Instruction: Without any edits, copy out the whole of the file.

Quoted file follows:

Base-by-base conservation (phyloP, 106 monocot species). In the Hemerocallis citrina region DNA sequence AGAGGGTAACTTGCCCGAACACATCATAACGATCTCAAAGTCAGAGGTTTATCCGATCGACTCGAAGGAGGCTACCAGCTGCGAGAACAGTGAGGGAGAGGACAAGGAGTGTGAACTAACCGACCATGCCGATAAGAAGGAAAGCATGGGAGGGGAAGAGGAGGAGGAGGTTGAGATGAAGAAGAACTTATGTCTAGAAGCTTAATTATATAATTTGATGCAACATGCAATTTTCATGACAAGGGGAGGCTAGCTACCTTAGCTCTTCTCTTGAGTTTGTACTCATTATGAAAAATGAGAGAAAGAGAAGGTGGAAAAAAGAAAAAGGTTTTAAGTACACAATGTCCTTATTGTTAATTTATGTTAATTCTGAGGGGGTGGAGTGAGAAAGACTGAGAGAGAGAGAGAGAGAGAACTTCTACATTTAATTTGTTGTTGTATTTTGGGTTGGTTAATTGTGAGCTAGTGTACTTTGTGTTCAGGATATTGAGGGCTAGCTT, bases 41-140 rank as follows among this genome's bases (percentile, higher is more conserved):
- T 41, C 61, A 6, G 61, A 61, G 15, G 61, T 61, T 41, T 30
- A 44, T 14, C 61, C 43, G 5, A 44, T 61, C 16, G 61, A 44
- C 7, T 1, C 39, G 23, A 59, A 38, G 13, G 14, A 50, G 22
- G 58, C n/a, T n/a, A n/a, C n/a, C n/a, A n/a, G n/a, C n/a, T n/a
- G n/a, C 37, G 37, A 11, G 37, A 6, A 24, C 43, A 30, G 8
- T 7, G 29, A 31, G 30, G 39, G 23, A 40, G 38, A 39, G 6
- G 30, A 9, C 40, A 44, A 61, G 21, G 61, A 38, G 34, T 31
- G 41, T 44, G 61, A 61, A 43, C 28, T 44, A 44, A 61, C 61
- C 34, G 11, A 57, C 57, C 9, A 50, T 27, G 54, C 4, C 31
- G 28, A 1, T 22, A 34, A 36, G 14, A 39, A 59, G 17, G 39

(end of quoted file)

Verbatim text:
Base-by-base conservation (phyloP, 106 monocot species). In the Hemerocallis citrina region DNA sequence AGAGGGTAACTTGCCCGAACACATCATAACGATCTCAAAGTCAGAGGTTTATCCGATCGACTCGAAGGAGGCTACCAGCTGCGAGAACAGTGAGGGAGAGGACAAGGAGTGTGAACTAACCGACCATGCCGATAAGAAGGAAAGCATGGGAGGGGAAGAGGAGGAGGAGGTTGAGATGAAGAAGAACTTATGTCTAGAAGCTTAATTATATAATTTGATGCAACATGCAATTTTCATGACAAGGGGAGGCTAGCTACCTTAGCTCTTCTCTTGAGTTTGTACTCATTATGAAAAATGAGAGAAAGAGAAGGTGGAAAAAAGAAAAAGGTTTTAAGTACACAATGTCCTTATTGTTAATTTATGTTAATTCTGAGGGGGTGGAGTGAGAAAGACTGAGAGAGAGAGAGAGAGAGAACTTCTACATTTAATTTGTTGTTGTATTTTGGGTTGGTTAATTGTGAGCTAGTGTACTTTGTGTTCAGGATATTGAGGGCTAGCTT, bases 41-140 rank as follows among this genome's bases (percentile, higher is more conserved):
- T 41, C 61, A 6, G 61, A 61, G 15, G 61, T 61, T 41, T 30
- A 44, T 14, C 61, C 43, G 5, A 44, T 61, C 16, G 61, A 44
- C 7, T 1, C 39, G 23, A 59, A 38, G 13, G 14, A 50, G 22
- G 58, C n/a, T n/a, A n/a, C n/a, C n/a, A n/a, G n/a, C n/a, T n/a
- G n/a, C 37, G 37, A 11, G 37, A 6, A 24, C 43, A 30, G 8
- T 7, G 29, A 31, G 30, G 39, G 23, A 40, G 38, A 39, G 6
- G 30, A 9, C 40, A 44, A 61, G 21, G 61, A 38, G 34, T 31
- G 41, T 44, G 61, A 61, A 43, C 28, T 44, A 44, A 61, C 61
- C 34, G 11, A 57, C 57, C 9, A 50, T 27, G 54, C 4, C 31
- G 28, A 1, T 22, A 34, A 36, G 14, A 39, A 59, G 17, G 39